The gastric bypass (GBP) operation has actually been around for more than 50 years, the American surgeon Edward Mason published “Gastric bypass in obesity” in 1967. The first decades this was open surgery, nowadays it is always laparoscopic. We have gained the most knowledge about the long-term effects of the operation from the Swedish SOS study (Swedish Obese Subjects study). In SOS, a small proportion of patients had gastric bypass surgery, the rest had had gastric banding surgery or a VBG. Gastric banding and VBG (vertical band-reinforced gastroplasty) both had the same principle in common, so-called “restriction”. In plain language: make the stomach smaller, so the person with obesity is forced to eat less and lose weight.
Now, however, gastric bypass proved to be in every way superior to banding and VBG in SOS and upcoming studies; it produced better weight loss and more other positive effects on health: including highly effective treatment of type 2 diabetes (even at BMI less than 35).
Gastric bypass effective
Why was gastric bypass more effective than the older methods of banding and VBG? All three procedures give the operated person a smaller stomach, but gastric bypass is different as it at the same time fundamentally counteracts the body’s own defense against weight loss: a GBP leads to the body’s so-called set point for weight (our “weight thermostat”) in the brain being lowered towards normal levels. This is achieved via a variety of positive hormonal effects in the body, which in itself come out of the intestinal bypass that is done during a gastric bypass (but not during banding or VBG). You could say that the operation has its main effect on the brain – even though you only operate in the abdomen!
Gastric bypass benefits
What are the benefits of a gastric bypass operation? It is extremely well proven and over the years refined. We know very well how a GBP should be performed technically by the surgeon. The operation provides very effective weight loss and it lasts a lifetime. You get health effects at all levels (life is extended on average 6.7 years, it is effective treatment of type 2 diabetes, sleep apnea syndrome, osteoarthritis, PCOS, high blood pressure, cardiovascular disease, fatty liver disease, gout and more. In women, the risk ofdying from a cancer ishalved .).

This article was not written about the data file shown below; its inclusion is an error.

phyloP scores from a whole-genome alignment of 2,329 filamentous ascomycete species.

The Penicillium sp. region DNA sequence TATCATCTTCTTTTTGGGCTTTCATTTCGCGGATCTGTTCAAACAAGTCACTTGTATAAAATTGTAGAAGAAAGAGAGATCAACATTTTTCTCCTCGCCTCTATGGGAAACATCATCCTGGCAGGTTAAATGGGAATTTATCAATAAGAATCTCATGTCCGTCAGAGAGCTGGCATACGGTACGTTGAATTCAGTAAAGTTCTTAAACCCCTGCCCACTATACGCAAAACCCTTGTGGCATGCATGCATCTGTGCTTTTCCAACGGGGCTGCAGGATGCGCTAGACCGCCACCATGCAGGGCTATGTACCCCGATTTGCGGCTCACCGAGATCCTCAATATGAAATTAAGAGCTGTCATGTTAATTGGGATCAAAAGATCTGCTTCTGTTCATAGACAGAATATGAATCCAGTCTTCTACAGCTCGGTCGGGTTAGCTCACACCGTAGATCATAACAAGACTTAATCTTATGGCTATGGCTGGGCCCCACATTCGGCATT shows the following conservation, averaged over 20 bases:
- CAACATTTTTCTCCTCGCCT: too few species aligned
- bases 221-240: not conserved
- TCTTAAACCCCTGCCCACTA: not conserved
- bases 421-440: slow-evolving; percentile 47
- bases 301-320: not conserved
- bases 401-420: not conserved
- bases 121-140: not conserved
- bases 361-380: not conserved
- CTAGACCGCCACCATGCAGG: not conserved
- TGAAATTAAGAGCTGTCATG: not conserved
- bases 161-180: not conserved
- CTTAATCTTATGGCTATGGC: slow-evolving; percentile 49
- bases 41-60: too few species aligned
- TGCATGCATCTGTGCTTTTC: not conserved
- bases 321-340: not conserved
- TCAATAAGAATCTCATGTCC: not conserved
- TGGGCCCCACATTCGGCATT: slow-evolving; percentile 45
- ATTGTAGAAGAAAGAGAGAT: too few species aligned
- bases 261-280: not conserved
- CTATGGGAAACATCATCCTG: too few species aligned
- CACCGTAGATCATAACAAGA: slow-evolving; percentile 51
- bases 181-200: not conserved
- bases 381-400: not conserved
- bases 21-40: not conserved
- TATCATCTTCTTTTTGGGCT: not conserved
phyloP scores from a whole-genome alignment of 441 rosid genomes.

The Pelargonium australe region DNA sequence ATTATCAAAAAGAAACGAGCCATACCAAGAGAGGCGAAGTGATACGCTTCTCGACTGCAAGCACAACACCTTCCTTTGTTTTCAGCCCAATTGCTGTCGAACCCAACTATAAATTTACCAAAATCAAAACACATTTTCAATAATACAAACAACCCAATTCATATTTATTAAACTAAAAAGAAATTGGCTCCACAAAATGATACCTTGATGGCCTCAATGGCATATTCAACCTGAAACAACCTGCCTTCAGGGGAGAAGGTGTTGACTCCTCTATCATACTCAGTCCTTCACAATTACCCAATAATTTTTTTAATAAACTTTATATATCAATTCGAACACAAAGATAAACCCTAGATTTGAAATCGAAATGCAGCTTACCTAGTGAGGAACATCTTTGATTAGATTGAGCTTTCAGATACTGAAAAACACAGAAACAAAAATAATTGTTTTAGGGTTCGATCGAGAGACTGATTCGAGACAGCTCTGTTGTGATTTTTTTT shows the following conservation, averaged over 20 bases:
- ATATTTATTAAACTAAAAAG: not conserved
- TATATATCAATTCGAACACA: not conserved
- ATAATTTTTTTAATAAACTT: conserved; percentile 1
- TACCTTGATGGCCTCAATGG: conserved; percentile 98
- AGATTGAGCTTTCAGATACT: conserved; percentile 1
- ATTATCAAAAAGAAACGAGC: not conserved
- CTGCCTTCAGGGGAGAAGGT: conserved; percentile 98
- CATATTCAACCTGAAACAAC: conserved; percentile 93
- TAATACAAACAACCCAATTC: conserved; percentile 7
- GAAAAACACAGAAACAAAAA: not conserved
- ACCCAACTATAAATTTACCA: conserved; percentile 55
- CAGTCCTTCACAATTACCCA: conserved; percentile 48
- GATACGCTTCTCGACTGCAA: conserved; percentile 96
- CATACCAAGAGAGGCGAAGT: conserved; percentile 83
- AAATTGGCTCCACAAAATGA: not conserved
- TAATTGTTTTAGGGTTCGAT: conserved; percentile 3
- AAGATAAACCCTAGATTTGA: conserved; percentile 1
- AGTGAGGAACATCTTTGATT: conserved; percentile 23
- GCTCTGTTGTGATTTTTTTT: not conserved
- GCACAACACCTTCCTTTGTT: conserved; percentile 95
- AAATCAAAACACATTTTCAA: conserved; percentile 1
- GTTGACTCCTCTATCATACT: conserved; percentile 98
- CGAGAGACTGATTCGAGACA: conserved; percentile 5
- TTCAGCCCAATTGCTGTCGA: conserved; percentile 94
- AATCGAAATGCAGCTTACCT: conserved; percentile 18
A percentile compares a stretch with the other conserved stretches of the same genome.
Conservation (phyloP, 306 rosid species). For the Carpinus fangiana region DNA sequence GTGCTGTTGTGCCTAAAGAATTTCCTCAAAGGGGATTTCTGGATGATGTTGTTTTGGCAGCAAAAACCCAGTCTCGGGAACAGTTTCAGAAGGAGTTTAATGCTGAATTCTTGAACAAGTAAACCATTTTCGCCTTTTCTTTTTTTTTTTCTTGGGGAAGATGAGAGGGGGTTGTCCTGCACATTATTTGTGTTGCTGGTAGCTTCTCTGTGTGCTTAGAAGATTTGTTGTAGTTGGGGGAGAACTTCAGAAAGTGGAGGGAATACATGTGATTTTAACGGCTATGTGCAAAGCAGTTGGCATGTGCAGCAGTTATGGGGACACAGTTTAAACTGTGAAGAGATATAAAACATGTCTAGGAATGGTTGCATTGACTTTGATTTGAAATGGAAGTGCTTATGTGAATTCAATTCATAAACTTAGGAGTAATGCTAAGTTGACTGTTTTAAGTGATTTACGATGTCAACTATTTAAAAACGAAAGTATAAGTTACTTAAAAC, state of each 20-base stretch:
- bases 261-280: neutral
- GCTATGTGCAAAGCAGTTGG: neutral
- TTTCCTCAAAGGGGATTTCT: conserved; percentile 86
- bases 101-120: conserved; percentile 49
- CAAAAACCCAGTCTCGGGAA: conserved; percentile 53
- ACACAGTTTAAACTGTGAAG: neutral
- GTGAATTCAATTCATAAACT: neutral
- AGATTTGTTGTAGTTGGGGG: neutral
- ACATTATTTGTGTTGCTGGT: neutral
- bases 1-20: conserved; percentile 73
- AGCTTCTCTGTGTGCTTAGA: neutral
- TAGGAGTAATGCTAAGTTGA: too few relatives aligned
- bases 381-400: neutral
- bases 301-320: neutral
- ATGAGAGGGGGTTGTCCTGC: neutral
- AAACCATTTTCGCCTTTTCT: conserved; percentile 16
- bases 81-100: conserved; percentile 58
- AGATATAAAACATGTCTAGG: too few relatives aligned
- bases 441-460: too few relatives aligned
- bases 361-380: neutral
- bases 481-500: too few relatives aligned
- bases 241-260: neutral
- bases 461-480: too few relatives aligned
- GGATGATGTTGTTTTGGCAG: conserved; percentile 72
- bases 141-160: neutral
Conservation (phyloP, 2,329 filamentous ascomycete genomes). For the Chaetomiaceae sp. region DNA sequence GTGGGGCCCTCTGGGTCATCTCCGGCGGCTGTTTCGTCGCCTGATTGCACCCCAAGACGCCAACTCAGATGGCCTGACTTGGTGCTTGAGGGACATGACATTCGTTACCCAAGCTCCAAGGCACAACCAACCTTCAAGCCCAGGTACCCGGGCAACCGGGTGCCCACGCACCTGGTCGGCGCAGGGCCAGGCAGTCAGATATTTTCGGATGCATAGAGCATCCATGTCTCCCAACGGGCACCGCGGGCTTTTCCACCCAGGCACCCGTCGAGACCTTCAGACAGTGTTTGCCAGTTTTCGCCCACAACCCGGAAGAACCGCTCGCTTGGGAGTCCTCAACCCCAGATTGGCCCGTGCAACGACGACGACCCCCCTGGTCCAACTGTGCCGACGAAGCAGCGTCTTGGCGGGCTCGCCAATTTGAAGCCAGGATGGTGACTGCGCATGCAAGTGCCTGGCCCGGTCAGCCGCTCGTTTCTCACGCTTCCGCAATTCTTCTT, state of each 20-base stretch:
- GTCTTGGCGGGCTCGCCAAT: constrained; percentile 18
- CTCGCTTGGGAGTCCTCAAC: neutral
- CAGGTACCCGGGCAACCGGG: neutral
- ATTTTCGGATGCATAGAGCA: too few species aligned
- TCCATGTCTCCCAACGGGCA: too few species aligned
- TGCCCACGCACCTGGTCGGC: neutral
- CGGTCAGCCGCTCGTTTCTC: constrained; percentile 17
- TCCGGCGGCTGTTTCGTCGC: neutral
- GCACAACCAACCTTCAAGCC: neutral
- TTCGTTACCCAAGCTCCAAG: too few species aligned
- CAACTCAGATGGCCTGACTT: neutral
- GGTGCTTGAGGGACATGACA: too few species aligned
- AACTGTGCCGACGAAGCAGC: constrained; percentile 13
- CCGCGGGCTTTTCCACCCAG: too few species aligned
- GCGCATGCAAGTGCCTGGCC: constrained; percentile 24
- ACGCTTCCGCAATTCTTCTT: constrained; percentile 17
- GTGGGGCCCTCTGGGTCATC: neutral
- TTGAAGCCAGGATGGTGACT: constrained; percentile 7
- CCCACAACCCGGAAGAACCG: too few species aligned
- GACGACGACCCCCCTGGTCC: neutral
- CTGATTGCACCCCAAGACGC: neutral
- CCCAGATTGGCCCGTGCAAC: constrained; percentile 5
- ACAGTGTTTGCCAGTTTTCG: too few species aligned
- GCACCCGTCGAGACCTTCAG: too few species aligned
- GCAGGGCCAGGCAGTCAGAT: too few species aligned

… and cons
What are the disadvantages? Yes there is initially about 3% risk of serious complications (mainly bleeding and leakage). These can be remedied but often require new surgery. The long-term surgical risk is ileus (in this case also called mesenterial herniation) which comes from changing the anatomy of the small intestine during bypass surgery. Ileus results in acute blockage of the intestine and one must seek emergency medical care. They can be cured, but require a new operation. In the past, this was relatively common, the risk was 5-10%, while today it is prevented at the initial operation (one “closes the mesenterial defects“). Today, the risk is instead 1-3% approximately. Other more medical disadvantages are the risk of dumping (lowering of blood sugar and blood pressure after eating certain foods), increased sensitivity to alcohol and impaired vitamin uptake. The latter is easy to prevent with vitamin supplements -but studies prove this to be difficult to maintain for life for patients (who otherwise feel excellent as a rule and perhaps have lost their previous medicines…). More about both pros and cons can be found in the annual report from the Swedish Obesity Surgery Register SOREG.
Gastric bypass or gastric sleeve?
In recent years, gastric bypass has had a “cousin” namely sleeve gastrectomy (SG). We will talk more about this in the upcoming blog. Which of the two is best? Well, both are excellent, both have disadvantages. Exactly when which of them is “best” … we actually don’t know for sure. This is being studied in Sweden via the BEST study (where GB Obesitas is involved).
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